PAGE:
But keeping your day job is a bit of advice offered by some retirees in this piece about happy retirements from the Wall Street Journal.
"First, no matter how much you hate your job, it is likely providing you with far more than just a paycheck. Work gives a structure to your day, lets you exert influence and garner praise, offers friendships with colleagues, and provides a sense of purpose and identity." --WSJ
I also received this email with advice from retirees. Some of it made me laugh, but all-in-all here are a few valuable comments from a book How to Love Your Retirement.
PREPARE FOR IT AHEAD OF TIME. Use your vacations to try out
retirement ideas. Visit communities you think you might like
to live in. Meet happily retired people, find out how they put
their lives together in new ways, and learn from them. I took
a sabbatical in my 50s and rode my bike in New Zealand,
England, and Ireland and led bike tours for Vermont Cycling.
I loved the tours so much I knew that I had to do more of
them in retirement. My sabbatical helped me figure out
things I wanted to do and didn't want to do in retirement. It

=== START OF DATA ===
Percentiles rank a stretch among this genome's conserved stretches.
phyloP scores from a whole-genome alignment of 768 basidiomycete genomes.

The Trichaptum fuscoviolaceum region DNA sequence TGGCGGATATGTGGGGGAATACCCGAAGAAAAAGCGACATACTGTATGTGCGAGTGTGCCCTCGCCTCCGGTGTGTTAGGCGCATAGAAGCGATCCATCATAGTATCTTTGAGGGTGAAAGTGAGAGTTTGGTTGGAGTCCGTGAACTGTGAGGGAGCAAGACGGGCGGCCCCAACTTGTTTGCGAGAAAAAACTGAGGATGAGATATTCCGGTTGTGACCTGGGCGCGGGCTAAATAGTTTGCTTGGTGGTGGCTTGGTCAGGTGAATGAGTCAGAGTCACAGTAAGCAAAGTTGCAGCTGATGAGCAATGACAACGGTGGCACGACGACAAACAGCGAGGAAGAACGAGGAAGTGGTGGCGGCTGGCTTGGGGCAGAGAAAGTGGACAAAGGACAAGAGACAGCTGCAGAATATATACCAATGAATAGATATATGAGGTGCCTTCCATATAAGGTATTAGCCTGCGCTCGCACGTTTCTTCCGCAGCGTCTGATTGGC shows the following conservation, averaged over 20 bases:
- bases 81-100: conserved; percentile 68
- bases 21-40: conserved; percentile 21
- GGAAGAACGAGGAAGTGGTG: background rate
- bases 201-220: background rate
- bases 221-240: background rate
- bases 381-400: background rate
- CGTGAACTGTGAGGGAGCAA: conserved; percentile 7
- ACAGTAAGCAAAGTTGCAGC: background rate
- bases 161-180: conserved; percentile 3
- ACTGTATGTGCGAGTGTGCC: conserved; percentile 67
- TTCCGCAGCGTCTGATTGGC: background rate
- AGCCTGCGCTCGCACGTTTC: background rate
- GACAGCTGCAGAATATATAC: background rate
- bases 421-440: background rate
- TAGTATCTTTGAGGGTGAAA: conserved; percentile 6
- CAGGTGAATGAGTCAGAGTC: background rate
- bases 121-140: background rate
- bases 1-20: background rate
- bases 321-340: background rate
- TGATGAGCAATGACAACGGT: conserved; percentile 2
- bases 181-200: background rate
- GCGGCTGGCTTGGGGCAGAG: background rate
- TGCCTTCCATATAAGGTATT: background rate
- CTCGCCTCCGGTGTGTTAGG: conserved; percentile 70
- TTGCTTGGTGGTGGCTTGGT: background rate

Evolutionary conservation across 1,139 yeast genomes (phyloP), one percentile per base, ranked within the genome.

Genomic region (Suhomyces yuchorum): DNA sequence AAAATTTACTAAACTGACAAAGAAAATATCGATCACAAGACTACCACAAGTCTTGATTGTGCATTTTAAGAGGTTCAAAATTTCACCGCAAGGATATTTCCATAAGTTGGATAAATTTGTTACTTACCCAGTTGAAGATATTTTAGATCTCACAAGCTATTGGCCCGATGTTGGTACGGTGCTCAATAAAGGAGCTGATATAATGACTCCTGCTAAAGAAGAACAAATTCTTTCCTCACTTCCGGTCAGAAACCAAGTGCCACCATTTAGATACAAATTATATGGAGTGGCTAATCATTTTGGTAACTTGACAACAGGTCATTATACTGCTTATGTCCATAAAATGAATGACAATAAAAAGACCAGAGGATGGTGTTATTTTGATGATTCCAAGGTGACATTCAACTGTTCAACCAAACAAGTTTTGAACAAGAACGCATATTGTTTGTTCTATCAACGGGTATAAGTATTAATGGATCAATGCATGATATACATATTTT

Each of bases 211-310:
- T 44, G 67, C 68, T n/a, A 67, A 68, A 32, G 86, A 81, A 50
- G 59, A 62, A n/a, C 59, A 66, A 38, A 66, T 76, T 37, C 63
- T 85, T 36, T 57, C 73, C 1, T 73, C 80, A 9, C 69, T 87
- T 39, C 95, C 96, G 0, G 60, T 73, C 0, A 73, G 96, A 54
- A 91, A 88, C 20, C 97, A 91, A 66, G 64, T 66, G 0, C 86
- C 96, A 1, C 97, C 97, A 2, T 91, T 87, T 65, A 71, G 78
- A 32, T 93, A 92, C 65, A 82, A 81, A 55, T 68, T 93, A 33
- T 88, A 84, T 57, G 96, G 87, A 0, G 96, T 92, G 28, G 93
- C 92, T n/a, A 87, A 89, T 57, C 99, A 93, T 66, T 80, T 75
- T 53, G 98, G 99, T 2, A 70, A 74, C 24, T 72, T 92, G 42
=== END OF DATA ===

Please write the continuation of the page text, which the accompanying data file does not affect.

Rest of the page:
also influenced me to retire while I was young enough to do
these ambitious things (60) and to save every penny so I
could have enough money to do them.
THE MOST IMPORTANT THING I DID BEFORE RETIREMENT was
pay off my condominium. I have no mortgage payment,
which means that my housing costs are only the condo fee
plus property taxes. I also was frugal, tracking my expenditures
and cutting back in creative ways. This enabled me to
retire with sufficient savings to travel and have adventures. I
know how to live solely on my pension. I am spending my
first year trying to figure out what I can do when I grow up!
-DALE SUSAN BROWN
WASHINGTON, D.C. ........
YOU ARE ALLOWED TO USE THE MONEY you're saving in an IRA
to pay for certain expenses that your kids might be running
up. But if the grandkids need money, they should talk to their
YEARS RETIRED: 7
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